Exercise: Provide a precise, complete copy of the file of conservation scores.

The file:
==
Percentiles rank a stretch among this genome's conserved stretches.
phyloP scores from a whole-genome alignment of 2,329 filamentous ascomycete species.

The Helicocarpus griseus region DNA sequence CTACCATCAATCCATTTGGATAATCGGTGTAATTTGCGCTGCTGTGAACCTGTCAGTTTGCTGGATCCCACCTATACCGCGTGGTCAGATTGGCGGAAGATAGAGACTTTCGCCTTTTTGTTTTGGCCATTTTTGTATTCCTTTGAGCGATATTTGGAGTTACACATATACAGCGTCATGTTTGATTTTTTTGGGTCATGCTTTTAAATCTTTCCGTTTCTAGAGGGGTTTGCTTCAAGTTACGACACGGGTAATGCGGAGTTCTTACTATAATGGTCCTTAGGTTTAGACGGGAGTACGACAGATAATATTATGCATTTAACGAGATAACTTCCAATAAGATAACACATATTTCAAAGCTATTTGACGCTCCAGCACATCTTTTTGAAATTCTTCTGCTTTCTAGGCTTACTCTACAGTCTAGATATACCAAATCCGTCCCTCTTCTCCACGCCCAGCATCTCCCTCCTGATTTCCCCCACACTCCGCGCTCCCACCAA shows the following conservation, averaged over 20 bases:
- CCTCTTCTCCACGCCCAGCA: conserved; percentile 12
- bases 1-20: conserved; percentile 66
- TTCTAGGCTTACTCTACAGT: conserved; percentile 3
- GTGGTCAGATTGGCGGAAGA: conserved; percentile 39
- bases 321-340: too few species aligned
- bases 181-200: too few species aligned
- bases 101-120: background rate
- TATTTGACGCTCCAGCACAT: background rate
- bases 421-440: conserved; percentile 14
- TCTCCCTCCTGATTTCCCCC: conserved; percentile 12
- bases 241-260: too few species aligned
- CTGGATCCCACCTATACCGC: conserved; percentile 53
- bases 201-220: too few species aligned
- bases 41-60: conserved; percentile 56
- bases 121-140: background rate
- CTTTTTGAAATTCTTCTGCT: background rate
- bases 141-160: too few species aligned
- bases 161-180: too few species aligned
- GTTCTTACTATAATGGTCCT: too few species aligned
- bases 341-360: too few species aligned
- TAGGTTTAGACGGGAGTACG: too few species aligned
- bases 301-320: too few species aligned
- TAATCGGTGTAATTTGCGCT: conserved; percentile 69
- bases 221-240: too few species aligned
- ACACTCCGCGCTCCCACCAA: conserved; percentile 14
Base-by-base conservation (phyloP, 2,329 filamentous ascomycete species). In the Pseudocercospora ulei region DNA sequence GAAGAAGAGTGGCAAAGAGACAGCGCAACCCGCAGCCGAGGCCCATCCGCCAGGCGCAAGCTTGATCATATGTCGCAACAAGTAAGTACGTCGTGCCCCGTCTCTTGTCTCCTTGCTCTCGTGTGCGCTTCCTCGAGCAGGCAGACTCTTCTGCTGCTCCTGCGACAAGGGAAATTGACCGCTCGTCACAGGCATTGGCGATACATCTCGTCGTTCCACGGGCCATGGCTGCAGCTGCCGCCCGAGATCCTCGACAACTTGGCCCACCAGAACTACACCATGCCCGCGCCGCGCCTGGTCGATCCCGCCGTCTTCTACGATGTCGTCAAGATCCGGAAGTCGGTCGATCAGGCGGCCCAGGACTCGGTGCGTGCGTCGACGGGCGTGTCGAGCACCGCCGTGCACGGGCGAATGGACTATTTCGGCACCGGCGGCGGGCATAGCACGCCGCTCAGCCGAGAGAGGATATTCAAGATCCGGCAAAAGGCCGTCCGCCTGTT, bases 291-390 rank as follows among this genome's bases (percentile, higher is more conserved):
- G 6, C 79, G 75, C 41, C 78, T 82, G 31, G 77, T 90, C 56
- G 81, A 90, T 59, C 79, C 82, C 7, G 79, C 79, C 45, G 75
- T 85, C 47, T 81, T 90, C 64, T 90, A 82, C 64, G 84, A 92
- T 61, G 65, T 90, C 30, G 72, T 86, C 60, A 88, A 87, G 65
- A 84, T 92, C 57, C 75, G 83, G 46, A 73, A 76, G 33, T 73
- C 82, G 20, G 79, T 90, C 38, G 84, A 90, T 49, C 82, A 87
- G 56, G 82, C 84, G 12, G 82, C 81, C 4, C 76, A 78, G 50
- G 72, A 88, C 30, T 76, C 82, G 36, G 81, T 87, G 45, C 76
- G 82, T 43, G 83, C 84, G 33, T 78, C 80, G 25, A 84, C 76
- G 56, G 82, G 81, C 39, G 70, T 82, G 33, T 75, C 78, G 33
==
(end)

Percentiles rank a stretch among this genome's conserved stretches.
phyloP scores from a whole-genome alignment of 2,329 filamentous ascomycete species.

The Helicocarpus griseus region DNA sequence CTACCATCAATCCATTTGGATAATCGGTGTAATTTGCGCTGCTGTGAACCTGTCAGTTTGCTGGATCCCACCTATACCGCGTGGTCAGATTGGCGGAAGATAGAGACTTTCGCCTTTTTGTTTTGGCCATTTTTGTATTCCTTTGAGCGATATTTGGAGTTACACATATACAGCGTCATGTTTGATTTTTTTGGGTCATGCTTTTAAATCTTTCCGTTTCTAGAGGGGTTTGCTTCAAGTTACGACACGGGTAATGCGGAGTTCTTACTATAATGGTCCTTAGGTTTAGACGGGAGTACGACAGATAATATTATGCATTTAACGAGATAACTTCCAATAAGATAACACATATTTCAAAGCTATTTGACGCTCCAGCACATCTTTTTGAAATTCTTCTGCTTTCTAGGCTTACTCTACAGTCTAGATATACCAAATCCGTCCCTCTTCTCCACGCCCAGCATCTCCCTCCTGATTTCCCCCACACTCCGCGCTCCCACCAA shows the following conservation, averaged over 20 bases:
- CCTCTTCTCCACGCCCAGCA: conserved; percentile 12
- bases 1-20: conserved; percentile 66
- TTCTAGGCTTACTCTACAGT: conserved; percentile 3
- GTGGTCAGATTGGCGGAAGA: conserved; percentile 39
- bases 321-340: too few species aligned
- bases 181-200: too few species aligned
- bases 101-120: background rate
- TATTTGACGCTCCAGCACAT: background rate
- bases 421-440: conserved; percentile 14
- TCTCCCTCCTGATTTCCCCC: conserved; percentile 12
- bases 241-260: too few species aligned
- CTGGATCCCACCTATACCGC: conserved; percentile 53
- bases 201-220: too few species aligned
- bases 41-60: conserved; percentile 56
- bases 121-140: background rate
- CTTTTTGAAATTCTTCTGCT: background rate
- bases 141-160: too few species aligned
- bases 161-180: too few species aligned
- GTTCTTACTATAATGGTCCT: too few species aligned
- bases 341-360: too few species aligned
- TAGGTTTAGACGGGAGTACG: too few species aligned
- bases 301-320: too few species aligned
- TAATCGGTGTAATTTGCGCT: conserved; percentile 69
- bases 221-240: too few species aligned
- ACACTCCGCGCTCCCACCAA: conserved; percentile 14
Base-by-base conservation (phyloP, 2,329 filamentous ascomycete species). In the Pseudocercospora ulei region DNA sequence GAAGAAGAGTGGCAAAGAGACAGCGCAACCCGCAGCCGAGGCCCATCCGCCAGGCGCAAGCTTGATCATATGTCGCAACAAGTAAGTACGTCGTGCCCCGTCTCTTGTCTCCTTGCTCTCGTGTGCGCTTCCTCGAGCAGGCAGACTCTTCTGCTGCTCCTGCGACAAGGGAAATTGACCGCTCGTCACAGGCATTGGCGATACATCTCGTCGTTCCACGGGCCATGGCTGCAGCTGCCGCCCGAGATCCTCGACAACTTGGCCCACCAGAACTACACCATGCCCGCGCCGCGCCTGGTCGATCCCGCCGTCTTCTACGATGTCGTCAAGATCCGGAAGTCGGTCGATCAGGCGGCCCAGGACTCGGTGCGTGCGTCGACGGGCGTGTCGAGCACCGCCGTGCACGGGCGAATGGACTATTTCGGCACCGGCGGCGGGCATAGCACGCCGCTCAGCCGAGAGAGGATATTCAAGATCCGGCAAAAGGCCGTCCGCCTGTT, bases 291-390 rank as follows among this genome's bases (percentile, higher is more conserved):
- G 6, C 79, G 75, C 41, C 78, T 82, G 31, G 77, T 90, C 56
- G 81, A 90, T 59, C 79, C 82, C 7, G 79, C 79, C 45, G 75
- T 85, C 47, T 81, T 90, C 64, T 90, A 82, C 64, G 84, A 92
- T 61, G 65, T 90, C 30, G 72, T 86, C 60, A 88, A 87, G 65
- A 84, T 92, C 57, C 75, G 83, G 46, A 73, A 76, G 33, T 73
- C 82, G 20, G 79, T 90, C 38, G 84, A 90, T 49, C 82, A 87
- G 56, G 82, C 84, G 12, G 82, C 81, C 4, C 76, A 78, G 50
- G 72, A 88, C 30, T 76, C 82, G 36, G 81, T 87, G 45, C 76
- G 82, T 43, G 83, C 84, G 33, T 78, C 80, G 25, A 84, C 76
- G 56, G 82, G 81, C 39, G 70, T 82, G 33, T 75, C 78, G 33